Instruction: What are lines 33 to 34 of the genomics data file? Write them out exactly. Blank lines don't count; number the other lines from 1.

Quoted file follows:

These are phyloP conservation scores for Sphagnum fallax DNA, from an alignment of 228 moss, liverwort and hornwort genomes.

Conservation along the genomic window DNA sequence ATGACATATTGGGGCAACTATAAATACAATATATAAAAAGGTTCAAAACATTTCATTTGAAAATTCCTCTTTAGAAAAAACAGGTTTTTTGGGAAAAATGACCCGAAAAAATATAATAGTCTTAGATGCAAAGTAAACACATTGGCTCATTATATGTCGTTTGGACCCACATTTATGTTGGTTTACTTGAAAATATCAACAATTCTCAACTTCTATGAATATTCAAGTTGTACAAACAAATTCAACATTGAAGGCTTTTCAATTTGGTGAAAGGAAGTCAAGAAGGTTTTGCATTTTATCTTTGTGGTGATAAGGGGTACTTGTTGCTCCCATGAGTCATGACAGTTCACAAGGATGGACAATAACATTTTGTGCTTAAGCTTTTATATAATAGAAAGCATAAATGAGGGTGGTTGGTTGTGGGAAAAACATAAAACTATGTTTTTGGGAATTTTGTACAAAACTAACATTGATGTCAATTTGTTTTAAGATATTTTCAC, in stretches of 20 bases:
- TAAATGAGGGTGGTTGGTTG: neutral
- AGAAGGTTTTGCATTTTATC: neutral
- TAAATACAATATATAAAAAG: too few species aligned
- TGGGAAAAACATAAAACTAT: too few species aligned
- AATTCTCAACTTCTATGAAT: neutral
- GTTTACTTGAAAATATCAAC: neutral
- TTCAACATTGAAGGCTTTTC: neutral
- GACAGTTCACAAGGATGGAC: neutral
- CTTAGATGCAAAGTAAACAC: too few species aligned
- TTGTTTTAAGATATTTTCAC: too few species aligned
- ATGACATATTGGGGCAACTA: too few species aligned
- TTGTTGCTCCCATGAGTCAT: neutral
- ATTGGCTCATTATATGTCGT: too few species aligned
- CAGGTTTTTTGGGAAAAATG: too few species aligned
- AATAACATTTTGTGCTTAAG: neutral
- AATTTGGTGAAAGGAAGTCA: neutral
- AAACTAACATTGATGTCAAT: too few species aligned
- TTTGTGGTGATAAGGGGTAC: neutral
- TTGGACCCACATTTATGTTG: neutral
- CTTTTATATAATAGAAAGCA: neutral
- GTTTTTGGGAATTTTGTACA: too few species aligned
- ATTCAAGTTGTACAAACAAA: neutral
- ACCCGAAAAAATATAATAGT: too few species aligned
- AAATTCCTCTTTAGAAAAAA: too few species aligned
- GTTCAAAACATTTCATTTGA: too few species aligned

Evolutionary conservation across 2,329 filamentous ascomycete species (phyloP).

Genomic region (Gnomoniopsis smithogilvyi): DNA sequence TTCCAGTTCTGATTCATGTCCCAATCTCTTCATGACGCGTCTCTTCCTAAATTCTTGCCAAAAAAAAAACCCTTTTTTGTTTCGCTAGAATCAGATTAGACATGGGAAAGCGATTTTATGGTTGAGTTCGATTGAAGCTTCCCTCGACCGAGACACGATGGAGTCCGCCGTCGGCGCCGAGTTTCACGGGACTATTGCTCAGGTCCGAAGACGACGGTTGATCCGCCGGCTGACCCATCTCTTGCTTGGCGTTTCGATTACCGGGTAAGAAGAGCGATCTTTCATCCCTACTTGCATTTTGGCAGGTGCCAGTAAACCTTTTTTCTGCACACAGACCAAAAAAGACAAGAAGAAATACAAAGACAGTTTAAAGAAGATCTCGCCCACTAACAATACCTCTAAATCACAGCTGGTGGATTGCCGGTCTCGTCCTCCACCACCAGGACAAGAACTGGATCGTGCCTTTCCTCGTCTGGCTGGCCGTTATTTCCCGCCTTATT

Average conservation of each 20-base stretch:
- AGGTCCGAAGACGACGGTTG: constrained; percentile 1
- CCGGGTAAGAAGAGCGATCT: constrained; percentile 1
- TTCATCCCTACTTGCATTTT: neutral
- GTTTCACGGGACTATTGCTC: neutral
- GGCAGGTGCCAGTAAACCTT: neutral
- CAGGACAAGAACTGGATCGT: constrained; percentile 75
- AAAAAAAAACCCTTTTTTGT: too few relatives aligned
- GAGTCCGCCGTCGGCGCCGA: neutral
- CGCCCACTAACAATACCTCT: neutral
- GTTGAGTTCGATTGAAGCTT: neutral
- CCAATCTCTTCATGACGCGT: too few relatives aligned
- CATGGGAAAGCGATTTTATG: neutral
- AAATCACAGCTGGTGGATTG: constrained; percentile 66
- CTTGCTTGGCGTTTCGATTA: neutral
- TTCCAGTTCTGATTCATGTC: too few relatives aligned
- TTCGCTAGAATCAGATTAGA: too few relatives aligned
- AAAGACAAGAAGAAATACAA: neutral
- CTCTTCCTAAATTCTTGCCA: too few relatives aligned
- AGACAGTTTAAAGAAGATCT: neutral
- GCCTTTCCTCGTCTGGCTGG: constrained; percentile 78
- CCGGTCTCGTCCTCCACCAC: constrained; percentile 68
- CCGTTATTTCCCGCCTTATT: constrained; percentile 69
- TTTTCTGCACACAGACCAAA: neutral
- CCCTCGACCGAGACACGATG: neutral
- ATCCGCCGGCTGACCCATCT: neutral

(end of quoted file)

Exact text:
- TTCATCCCTACTTGCATTTT: neutral
- GTTTCACGGGACTATTGCTC: neutral